How does plastic end up in our oceans?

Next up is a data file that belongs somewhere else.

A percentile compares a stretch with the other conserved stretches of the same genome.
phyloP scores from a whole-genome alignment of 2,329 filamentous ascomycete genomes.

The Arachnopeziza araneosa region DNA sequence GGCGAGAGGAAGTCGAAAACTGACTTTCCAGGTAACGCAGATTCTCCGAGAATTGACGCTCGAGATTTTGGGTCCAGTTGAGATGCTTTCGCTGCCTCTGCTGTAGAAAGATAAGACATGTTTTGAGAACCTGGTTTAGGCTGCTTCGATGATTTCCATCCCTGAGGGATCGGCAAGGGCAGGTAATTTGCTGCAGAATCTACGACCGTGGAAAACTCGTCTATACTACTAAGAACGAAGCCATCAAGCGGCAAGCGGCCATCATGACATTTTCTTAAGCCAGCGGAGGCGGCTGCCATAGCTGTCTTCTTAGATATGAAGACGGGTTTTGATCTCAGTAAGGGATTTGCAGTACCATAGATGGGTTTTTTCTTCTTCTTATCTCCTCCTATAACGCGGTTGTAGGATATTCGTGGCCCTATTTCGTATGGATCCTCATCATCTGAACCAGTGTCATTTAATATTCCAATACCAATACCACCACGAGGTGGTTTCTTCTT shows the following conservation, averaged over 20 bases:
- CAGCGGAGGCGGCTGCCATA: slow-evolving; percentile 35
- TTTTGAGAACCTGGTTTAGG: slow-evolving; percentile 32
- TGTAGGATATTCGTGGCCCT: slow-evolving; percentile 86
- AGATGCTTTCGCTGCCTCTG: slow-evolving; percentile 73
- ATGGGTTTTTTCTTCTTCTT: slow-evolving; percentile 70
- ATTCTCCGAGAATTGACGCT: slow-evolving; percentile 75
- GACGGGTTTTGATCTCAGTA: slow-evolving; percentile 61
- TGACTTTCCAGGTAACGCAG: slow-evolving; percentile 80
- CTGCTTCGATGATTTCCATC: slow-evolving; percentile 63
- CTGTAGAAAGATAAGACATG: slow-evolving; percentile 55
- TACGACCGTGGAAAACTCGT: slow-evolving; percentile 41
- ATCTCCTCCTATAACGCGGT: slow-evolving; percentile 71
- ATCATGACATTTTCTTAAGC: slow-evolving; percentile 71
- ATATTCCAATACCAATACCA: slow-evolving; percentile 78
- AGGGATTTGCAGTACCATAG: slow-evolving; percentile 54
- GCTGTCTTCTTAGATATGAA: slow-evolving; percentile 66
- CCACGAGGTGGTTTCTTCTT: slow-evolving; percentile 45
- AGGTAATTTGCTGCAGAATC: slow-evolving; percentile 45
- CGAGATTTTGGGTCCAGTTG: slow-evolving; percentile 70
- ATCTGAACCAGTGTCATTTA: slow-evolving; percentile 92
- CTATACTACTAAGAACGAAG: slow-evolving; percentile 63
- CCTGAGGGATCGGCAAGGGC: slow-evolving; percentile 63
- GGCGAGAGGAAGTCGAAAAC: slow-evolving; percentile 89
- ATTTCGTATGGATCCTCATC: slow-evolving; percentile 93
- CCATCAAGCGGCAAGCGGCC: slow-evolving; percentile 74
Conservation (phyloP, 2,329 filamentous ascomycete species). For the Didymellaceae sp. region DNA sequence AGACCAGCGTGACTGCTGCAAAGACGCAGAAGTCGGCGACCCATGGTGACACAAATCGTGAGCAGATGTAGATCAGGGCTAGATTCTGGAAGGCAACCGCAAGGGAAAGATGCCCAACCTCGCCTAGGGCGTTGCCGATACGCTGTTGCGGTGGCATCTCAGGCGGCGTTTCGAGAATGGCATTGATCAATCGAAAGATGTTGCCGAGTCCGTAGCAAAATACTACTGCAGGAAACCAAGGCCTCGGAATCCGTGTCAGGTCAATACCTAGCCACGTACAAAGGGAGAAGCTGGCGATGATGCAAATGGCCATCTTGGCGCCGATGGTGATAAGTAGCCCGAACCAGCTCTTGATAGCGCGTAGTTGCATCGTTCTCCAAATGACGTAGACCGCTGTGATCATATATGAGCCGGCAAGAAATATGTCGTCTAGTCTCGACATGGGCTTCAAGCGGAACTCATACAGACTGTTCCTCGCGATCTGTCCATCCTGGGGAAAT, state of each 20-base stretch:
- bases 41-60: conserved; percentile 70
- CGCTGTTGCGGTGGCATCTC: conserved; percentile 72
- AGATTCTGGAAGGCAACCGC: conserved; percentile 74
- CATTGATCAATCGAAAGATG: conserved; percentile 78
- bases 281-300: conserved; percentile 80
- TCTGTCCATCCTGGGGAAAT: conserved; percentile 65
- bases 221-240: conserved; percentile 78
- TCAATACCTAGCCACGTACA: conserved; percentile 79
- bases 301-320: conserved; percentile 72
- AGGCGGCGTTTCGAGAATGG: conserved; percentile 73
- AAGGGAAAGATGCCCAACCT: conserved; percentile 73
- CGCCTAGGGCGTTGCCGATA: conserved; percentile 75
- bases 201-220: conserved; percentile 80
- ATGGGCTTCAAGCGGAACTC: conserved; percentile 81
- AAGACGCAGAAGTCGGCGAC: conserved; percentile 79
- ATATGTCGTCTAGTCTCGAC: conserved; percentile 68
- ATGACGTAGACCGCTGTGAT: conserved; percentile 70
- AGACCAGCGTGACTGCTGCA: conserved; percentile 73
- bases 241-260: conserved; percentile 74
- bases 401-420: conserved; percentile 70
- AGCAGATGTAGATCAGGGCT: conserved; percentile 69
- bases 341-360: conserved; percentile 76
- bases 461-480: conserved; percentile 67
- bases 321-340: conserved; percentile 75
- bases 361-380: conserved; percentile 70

Our Amsterdam office has a beautiful view overlooking the IJ river. We see boats passing by carrying all sorts of products, tourists enjoying the skyline, birds fishing for food… and lot’s of plastic floating around. Waste thrown on the street, gets blown into the rivers, ultimately reaching the ocean. At some point all this waste is drawn into a vortex where it accumulates. These patches are called “gyres” or “plastic soup”: big patches of accumulated trash. The five biggest are the North Atlantic, South Atlantic, North Pacific, South Pacific and Indian Ocean gyres. Around the world, animals get stuck in this trash or they mistake the plastic for food and as they eat it, they suffocate, or the plastic goes up the food chain as these fish are eaten by others and eventually by us. There they are, unrecognizably small and hidden inside the fish you’re eating: micro-plastics on your plate. Research has shown that the amount of microplastics in our body is increasing at an unprecedented rate. There is still much uncertainty about how the extent to which this affects our health, but there’s not much research needed to confirm that this is not good news. So, what is it you can change in your behaviour that will limit the amount of thrash that ends up in the ocean? What plastic tableware products do you use? Can you replace these by natural alternatives that don’t do any harm? Let’s make sure our river views turn back into what they were supposed to be: clean water